This thread on StackOverflow helped me deal with my challenge: http://stackoverflow.com/questions/14471975/how-can-i-preserve-lexical-scope-in-typescript-with-a-callback-function.
The post Access the original calling context in a callback function in TypeScript appeared first on AMIS Oracle and Java Blog.
There is clearly some differences on opinions out there and not all of them are positive for the JVM community. What does it mean to be a â€śleading edgeâ€ť developer on the JVM. On the JVM, there are many languages like Scala, Kotlin and Clojure to name languages with real forward momentum.Are All Languages Welcome on the JVM?
So can you program in two (or more) languages at the same time? Comments like this one give me pause.
We started working on design smells many years earlier than when we started writing our book "Refactoring for Software Design Smells" (see http://www.designsmells.com). I was digging through some of the old documents and remembered that we did not cover many smells, considering them to be "uncommon smells". By "uncommon smells", I mean the ones that we (co-authors of the book) hadn't seen commonly occurring in software projects, and so did not think that they were worth discussing in detail in the book. We toyed with the idea of listing them in an appendix in the book, but dropped that idea because some readers could object the selection of the smells that formed the core of the book; for example, readers may question the choice of smells covered in the book, and may consider some of the smells mentioned as "uncommon smells" as common in their projects!.
Given the fact that it's been a couple of years since the book was published, I thought it would be interesting to see what you think about these smells. So with that, here are some of the smells that did not make it to our book. If this article generates much interest, I can post more smells in future articles!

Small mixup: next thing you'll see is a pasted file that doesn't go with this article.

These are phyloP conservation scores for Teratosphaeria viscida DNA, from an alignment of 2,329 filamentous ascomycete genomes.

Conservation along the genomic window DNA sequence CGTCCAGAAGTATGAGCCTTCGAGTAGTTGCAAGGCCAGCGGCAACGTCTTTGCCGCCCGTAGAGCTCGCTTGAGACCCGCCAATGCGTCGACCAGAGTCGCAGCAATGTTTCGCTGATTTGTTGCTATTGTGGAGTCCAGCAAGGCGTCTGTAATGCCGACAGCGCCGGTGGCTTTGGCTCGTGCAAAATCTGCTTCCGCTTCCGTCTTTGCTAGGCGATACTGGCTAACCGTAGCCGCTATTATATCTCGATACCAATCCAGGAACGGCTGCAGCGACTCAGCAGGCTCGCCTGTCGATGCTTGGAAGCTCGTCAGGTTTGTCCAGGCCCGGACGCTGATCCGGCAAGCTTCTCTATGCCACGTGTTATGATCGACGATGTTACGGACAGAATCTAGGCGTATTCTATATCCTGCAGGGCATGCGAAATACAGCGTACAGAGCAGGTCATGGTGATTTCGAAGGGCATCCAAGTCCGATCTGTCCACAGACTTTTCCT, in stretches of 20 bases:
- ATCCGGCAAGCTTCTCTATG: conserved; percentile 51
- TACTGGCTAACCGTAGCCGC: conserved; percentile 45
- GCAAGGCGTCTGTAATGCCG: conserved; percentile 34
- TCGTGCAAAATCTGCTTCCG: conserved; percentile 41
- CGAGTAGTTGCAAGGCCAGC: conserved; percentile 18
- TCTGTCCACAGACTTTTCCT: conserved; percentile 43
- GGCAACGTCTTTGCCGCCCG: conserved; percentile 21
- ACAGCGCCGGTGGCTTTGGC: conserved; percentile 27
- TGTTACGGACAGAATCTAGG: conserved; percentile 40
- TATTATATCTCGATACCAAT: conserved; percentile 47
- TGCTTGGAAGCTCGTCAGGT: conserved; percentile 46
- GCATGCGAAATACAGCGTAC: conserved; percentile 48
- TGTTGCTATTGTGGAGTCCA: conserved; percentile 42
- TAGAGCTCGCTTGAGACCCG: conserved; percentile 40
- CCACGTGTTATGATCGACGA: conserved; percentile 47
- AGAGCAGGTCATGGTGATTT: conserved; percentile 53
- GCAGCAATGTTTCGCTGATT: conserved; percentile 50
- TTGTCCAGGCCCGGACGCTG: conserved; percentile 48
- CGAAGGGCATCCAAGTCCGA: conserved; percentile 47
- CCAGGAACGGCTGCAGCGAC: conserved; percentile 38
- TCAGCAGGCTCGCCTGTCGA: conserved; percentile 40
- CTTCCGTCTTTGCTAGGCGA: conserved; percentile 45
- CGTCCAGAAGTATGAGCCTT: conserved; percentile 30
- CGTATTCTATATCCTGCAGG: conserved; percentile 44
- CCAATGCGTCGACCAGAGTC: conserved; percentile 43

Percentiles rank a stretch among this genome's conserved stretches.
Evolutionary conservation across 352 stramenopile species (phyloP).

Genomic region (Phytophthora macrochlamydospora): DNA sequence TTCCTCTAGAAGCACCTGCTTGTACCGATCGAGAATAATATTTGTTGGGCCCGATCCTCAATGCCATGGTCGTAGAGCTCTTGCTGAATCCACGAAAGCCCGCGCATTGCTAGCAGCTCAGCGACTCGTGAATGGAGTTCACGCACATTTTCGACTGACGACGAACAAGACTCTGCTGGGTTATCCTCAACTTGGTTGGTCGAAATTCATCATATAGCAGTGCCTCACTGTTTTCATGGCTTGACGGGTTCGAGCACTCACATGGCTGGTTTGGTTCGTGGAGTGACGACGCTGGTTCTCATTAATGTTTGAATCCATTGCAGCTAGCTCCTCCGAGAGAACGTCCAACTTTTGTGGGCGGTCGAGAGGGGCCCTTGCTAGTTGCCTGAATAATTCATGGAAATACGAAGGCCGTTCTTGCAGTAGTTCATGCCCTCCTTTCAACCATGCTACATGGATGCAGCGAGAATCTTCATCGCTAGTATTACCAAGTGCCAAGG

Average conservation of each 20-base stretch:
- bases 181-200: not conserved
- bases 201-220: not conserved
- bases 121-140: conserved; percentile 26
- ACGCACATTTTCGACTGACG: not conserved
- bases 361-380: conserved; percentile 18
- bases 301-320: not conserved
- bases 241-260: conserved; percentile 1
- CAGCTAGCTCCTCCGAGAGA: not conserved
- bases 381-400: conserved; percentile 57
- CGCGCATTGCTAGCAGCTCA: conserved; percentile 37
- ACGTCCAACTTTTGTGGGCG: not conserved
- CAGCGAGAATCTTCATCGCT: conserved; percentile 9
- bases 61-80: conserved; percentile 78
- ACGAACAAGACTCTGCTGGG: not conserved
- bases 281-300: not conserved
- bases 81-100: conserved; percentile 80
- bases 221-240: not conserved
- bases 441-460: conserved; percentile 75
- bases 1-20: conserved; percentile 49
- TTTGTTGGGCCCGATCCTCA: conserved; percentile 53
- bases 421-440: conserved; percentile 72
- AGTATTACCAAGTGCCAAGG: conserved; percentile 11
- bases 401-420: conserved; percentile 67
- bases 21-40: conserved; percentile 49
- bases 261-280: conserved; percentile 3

Java web applications have come a long way since the days of servlets and Java Server Pages (JSPs). There are now many Java web frameworks for a developer to choose from, including Spring MVC, Java Server Faces, Struts, GWT, Play, and Grails. As with many other emerging technologies, an abundance of choices of web frameworks will lead to developer fatigue, the feeling of being overwhelmed by the need to keep up with the modern development worldâ€™s rapidly multiplying set of options. Interoperability tools like JNBridgePro are an ideal way to deal with many kinds of developer fatigue, particularly when the new technologies are based on Java or .NET. With JNBridgePro, you can learn a small piece of a new technology, while bridging back to other parts of your project, which use the old, familiar technology.
For example, letâ€™s say that youâ€™re a .NET developer maintaining an all-.NET web application using ASP.NET as the web framework. If youâ€™re tasked with updating the application to use a modern Java web framework, you can simplify your task and avoid developer fatigue by reimplementing only the front end, while preserving the familiar .NET code in the back end.